They also need to monitor all customer transactions, identifying and reporting any that exceed certain thresholds or match particular patterns. It requires the collection and management of data at scale.

How do organizations manage and make sense of large, complex datasets? How do they identify financial irregularities and suspicious activities? How easily can they ‘follow the money’ to identify where it came from and where it’s going?

The need for innovative methods to detect and prevent money laundering drives many institutions and agencies to the latest analysis-based technology. And that means visualizing data to carry out link analysis for AML.

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What is link analysis for AML?

Link analysis, sometimes called ‘graph visualization’ or ‘network visualization’, is the process of visually presenting networks of connected entities as nodes and links. Typically, the nodes represent specific data points, and the links represent the connections between them.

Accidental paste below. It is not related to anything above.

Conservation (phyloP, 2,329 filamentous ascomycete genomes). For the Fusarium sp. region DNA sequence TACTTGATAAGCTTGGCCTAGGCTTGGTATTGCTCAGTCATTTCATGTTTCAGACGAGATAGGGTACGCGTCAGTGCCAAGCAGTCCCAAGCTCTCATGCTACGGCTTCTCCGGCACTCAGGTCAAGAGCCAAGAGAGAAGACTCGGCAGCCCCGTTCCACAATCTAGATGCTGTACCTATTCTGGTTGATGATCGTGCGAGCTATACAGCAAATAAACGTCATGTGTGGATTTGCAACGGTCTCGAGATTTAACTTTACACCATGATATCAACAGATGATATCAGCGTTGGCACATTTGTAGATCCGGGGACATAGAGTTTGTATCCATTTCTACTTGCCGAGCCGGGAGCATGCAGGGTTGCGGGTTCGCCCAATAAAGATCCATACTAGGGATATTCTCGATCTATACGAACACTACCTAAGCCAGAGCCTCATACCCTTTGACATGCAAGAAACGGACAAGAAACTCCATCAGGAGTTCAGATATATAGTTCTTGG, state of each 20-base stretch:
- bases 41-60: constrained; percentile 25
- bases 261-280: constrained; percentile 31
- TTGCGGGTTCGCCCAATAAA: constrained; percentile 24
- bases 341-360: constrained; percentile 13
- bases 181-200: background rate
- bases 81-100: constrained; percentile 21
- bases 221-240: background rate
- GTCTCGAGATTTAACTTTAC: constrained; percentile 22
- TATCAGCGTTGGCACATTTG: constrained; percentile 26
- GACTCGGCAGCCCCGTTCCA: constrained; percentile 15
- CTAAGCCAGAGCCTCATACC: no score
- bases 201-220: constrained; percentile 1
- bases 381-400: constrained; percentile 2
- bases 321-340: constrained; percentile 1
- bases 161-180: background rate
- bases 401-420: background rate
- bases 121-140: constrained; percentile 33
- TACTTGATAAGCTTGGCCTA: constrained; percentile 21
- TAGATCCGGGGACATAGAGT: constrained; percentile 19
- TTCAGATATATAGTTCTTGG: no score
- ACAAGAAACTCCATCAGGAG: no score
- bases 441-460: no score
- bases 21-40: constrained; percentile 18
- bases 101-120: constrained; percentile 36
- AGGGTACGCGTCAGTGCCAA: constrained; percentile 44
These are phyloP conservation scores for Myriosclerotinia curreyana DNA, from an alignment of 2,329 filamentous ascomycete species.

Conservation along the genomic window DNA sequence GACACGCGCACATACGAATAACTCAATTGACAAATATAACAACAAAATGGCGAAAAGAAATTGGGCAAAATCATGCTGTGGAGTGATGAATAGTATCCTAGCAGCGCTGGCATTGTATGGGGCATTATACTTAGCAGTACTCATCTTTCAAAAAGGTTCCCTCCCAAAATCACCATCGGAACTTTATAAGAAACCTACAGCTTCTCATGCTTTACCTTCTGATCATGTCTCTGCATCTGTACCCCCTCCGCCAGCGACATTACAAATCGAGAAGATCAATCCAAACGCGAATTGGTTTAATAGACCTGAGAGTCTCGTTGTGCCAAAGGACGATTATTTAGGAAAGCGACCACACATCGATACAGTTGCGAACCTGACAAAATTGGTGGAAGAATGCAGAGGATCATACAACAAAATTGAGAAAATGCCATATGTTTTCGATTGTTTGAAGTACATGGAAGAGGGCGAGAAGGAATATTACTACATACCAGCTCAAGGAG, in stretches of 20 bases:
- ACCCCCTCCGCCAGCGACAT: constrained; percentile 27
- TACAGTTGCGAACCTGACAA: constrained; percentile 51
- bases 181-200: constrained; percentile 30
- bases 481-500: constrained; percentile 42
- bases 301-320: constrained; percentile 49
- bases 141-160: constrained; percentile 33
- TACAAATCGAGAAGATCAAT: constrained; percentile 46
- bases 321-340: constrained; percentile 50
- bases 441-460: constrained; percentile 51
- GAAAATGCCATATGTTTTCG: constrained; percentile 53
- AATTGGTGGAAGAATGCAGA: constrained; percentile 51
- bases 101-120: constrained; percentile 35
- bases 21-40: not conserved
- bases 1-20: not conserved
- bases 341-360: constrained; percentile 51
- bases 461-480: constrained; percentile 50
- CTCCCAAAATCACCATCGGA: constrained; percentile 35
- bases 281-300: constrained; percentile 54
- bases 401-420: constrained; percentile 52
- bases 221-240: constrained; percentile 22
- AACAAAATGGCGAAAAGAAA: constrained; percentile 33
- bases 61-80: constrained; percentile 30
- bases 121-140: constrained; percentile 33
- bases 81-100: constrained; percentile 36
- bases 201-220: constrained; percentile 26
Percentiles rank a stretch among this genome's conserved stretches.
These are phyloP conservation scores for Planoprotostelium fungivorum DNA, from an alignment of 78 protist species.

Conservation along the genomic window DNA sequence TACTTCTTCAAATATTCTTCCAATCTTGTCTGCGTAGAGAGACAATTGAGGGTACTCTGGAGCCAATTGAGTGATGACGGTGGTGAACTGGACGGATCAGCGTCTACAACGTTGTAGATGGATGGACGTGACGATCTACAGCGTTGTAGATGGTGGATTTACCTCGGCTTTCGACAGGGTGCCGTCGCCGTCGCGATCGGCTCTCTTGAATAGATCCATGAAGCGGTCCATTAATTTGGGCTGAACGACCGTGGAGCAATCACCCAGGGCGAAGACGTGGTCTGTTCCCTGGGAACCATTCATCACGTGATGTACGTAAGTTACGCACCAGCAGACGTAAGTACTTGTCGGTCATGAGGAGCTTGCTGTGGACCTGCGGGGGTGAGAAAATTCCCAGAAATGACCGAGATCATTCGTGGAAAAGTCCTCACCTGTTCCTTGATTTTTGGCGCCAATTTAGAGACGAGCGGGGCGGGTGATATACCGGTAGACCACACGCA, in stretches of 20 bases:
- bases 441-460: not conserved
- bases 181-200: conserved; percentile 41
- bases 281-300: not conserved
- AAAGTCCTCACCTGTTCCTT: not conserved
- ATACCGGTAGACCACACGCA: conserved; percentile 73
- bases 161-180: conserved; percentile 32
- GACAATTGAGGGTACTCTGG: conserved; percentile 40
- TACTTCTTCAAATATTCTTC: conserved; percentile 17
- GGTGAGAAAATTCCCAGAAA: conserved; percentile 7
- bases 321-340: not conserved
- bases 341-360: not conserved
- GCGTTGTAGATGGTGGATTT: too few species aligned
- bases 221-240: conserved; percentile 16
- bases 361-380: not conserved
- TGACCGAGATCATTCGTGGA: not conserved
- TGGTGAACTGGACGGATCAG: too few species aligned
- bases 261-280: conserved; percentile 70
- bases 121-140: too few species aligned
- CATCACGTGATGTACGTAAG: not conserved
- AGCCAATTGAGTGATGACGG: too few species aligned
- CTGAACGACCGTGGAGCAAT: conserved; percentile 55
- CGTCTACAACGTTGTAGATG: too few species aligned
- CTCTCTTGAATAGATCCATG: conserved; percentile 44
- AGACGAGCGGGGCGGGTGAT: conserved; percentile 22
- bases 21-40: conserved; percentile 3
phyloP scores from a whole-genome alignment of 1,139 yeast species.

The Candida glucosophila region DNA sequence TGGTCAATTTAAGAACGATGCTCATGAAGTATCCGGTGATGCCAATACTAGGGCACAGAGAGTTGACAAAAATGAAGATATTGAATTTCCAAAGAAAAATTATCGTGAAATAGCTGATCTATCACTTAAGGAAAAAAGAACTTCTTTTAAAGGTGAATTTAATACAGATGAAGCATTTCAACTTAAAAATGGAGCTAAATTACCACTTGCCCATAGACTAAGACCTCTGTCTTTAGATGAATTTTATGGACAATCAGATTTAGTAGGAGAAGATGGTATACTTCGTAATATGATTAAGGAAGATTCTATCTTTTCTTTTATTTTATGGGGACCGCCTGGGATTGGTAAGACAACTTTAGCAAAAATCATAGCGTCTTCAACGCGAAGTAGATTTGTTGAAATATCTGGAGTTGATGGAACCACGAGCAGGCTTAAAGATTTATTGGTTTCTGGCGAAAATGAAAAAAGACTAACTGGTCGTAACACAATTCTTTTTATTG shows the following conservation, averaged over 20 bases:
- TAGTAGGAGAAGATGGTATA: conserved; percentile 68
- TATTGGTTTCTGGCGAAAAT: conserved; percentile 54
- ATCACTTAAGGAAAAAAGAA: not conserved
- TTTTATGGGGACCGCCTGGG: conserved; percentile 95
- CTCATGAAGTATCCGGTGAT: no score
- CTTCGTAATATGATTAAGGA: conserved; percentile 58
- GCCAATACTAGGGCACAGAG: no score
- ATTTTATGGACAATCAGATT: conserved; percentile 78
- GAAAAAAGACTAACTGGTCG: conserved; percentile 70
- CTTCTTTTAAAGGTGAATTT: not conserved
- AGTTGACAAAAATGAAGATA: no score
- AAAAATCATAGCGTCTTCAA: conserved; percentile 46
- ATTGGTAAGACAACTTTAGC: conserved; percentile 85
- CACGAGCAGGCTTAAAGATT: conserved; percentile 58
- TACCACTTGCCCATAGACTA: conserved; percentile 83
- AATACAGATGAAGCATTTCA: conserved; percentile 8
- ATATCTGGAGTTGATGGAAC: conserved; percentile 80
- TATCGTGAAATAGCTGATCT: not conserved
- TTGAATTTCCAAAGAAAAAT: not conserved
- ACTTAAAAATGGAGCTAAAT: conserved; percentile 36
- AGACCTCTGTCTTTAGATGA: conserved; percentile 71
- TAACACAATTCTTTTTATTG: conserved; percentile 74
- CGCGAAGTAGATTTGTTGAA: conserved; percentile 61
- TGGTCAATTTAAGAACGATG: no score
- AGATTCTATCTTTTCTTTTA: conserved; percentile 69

Link analysis for AML focuses on the hidden relationships, patterns, dependencies and anomalies that exist in a suspected money laundering operation. It presents data as an interactive visualization that’s used to investigate complex connections and event sequences, and expose money laundering activity.

Let’s look at examples of the three stages of money laundering to show how link analysis AML can combat and prevent fraud.

1. Placement: using link analysis for AML to identify beneficial owners

The first stage of money laundering is the placement stage, where funds are first introduced into the financial system. There are many ways to do this, but one popular method is for criminals, terrorists or other bad actors to hide the fact that they are the beneficial owners of a company.

Financial service organizations are legally required to carry out Customer Due Diligence (CDD) to understand the individuals and businesses they provide services to. But company ownership structures can be incredibly hard to untangle.